Ground Penetrating Radar Systems, a fledgling Sylvania firm, ended yesterday without clues to Natalee Holloway’s whereabouts. They had sent a representative from their Tampa office to conduct a search of a beach area on Aruba equal to about two football fields.
Police in Aruba received a tip that Ms. Holloway’s body was buried in that area on the island and needed his company’s assistance, confirmed Matt Aston, the 28-year-old owner. He said the search was being conducted last night primarily because wind conditions were expected to be light and the specialized radar equipment his firm uses operates better in those circumstances.
The search for a possible human grave is a departure from the company’s normal, more mundane jobs. While Mr. Aston said the firm has found some unmarked graves in the past, most of his firm’s work involves using radar signals sent into the ground to locate utility lines and pipelines on construction sites.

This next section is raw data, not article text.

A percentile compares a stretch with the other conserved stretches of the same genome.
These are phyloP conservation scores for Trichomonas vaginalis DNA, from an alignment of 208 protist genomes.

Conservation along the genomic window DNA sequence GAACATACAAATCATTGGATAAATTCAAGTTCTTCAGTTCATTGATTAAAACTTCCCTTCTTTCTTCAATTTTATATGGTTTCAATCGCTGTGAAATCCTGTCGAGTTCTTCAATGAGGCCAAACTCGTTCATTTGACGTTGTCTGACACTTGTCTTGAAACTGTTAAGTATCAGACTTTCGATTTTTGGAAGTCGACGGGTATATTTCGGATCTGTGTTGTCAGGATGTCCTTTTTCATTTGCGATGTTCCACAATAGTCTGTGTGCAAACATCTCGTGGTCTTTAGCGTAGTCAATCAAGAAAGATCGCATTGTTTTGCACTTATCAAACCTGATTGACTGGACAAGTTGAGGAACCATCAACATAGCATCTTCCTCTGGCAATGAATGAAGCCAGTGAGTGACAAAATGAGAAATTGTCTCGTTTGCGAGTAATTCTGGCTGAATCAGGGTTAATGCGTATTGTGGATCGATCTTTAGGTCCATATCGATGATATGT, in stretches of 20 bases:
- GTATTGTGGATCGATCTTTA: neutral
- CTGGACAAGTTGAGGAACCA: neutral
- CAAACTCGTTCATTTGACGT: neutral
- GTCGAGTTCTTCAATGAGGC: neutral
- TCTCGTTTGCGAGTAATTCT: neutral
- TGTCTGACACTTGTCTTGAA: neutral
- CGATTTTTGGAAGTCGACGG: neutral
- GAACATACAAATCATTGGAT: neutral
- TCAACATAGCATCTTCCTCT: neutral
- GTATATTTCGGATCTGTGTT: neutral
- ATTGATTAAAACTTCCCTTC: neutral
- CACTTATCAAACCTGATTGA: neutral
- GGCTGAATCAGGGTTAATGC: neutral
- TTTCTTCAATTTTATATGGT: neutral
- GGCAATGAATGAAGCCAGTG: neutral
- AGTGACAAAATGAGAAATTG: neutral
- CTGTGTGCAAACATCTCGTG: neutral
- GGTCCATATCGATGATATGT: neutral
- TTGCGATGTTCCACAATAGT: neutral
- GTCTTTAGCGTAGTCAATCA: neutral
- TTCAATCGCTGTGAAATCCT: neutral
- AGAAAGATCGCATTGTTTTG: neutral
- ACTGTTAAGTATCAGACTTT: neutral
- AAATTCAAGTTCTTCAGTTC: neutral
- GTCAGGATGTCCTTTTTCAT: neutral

Mr. Aston’s company has searched for unmarked graves for historical purposes, but most jobs involve finding underground pipes and other buried hardware so construction companies know where they can drill or dig safely.
Ground Penetrating Radar Systems of Sylvania Township searched beach areas and caves but found nothing. Police have been acting on a tip from a “credible” witness that Natalee Holloway had been buried in the dunes. Of course this tip came to the ALE in January and the search did not begin until over two months later.
This makes many either question the credibility of the tip and the lack of urgency by the Aruban police in searching this area. However, the search by the GPR team ended without any results.
Ground Penetrating Radar Systems of Sylvania Township donated an employee and its ground radar equipment to search the area after they were contacted by Don Wood, head of Child Watch in Orlando, through an Internet search.
“They got down there and searched beach areas and caves,” Mr. Wood said.
Unfortunately, he said, nothing was found. The company has volunteered its services for future searches, if needed, Mr. Wood said.